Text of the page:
Mass migration, population genetics and historical population expansion in the Neotropical butterfly Kricogonia lyside (Lepidoptera: Pieridae)
AffiliationDepartment of Entomology, University of Arizona
MetadataShow full item record
PublisherOxford University Press (OUP)
CitationPfeiler, E. (2023). Mass migration, population genetics and historical population expansion in the Neotropical butterfly Kricogonia lyside (Lepidoptera: Pieridae). Biological Journal of the Linnean Society, 139(1), 79-88.
Rights© The Author(s) 2023. Published by Oxford University Press on behalf of The Linnean Society of London. All rights reserved.
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AbstractLittle is known of the migratory ecology and population genetics of the lyside sulphur butterfly Kricogonia lyside (Godart) (Pieridae: Coliadinae). Mass migrations involving huge numbers of these butterflies have long been known to occur in the southern USA, Mexico and Greater Antilles, but these reports have been based mainly on chance encounters. A review of the limited literature on migrations of K. lyside in North America is presented here, together with results from field observations of a recent mass migration in north-western Mexico. Overall, these data confirm that migrations of K. lyside are often unidirectional, but can change direction over relatively short time periods, and are most probably ‘triggered’ by substantial rainfall following a prolonged dry period. Several important questions on these enigmatic migrations, however, including, but not limited to, location of source populations, ultimate destinations, numbers of individuals involved and purpose, remain to be answered. Analysis of mitochondrial DNA barcodes revealed that genetic diversity of the cytochrome c oxidase subunit I (COI) gene is much higher in K. lyside than that seen in the long-distance migrating nymphalid butterflies, the monarch (Danaus plexippus) and painted lady (Vanessa cardui), and that a large historical population expansion occurred during the mid-Pleistocene.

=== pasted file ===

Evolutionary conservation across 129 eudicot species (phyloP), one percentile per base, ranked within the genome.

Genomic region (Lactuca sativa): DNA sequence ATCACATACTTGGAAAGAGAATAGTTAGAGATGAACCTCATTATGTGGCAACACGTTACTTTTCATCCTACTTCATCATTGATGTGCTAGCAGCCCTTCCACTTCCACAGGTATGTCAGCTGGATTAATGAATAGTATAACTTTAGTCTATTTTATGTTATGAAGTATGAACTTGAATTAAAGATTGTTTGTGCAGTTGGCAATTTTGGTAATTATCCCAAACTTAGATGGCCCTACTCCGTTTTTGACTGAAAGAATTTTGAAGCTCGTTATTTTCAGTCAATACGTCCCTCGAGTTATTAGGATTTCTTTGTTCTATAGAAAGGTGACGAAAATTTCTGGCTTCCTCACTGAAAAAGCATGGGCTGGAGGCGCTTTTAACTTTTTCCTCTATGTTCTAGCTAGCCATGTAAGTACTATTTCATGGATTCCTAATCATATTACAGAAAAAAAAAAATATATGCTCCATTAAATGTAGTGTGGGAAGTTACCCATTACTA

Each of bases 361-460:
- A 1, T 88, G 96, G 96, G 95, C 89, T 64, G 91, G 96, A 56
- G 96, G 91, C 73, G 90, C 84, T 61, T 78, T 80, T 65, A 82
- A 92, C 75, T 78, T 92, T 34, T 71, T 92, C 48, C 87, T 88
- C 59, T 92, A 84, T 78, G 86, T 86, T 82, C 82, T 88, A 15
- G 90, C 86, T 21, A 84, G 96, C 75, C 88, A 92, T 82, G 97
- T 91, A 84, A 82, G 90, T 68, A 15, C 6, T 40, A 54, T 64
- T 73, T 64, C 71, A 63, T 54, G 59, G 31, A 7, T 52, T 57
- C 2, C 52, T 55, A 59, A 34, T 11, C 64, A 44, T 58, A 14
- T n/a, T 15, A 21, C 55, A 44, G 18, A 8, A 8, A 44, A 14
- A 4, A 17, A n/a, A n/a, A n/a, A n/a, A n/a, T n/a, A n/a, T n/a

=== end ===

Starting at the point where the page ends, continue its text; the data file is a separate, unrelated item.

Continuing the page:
Note12 month embargo; first published 29 March 2023
VersionFinal accepted manuscript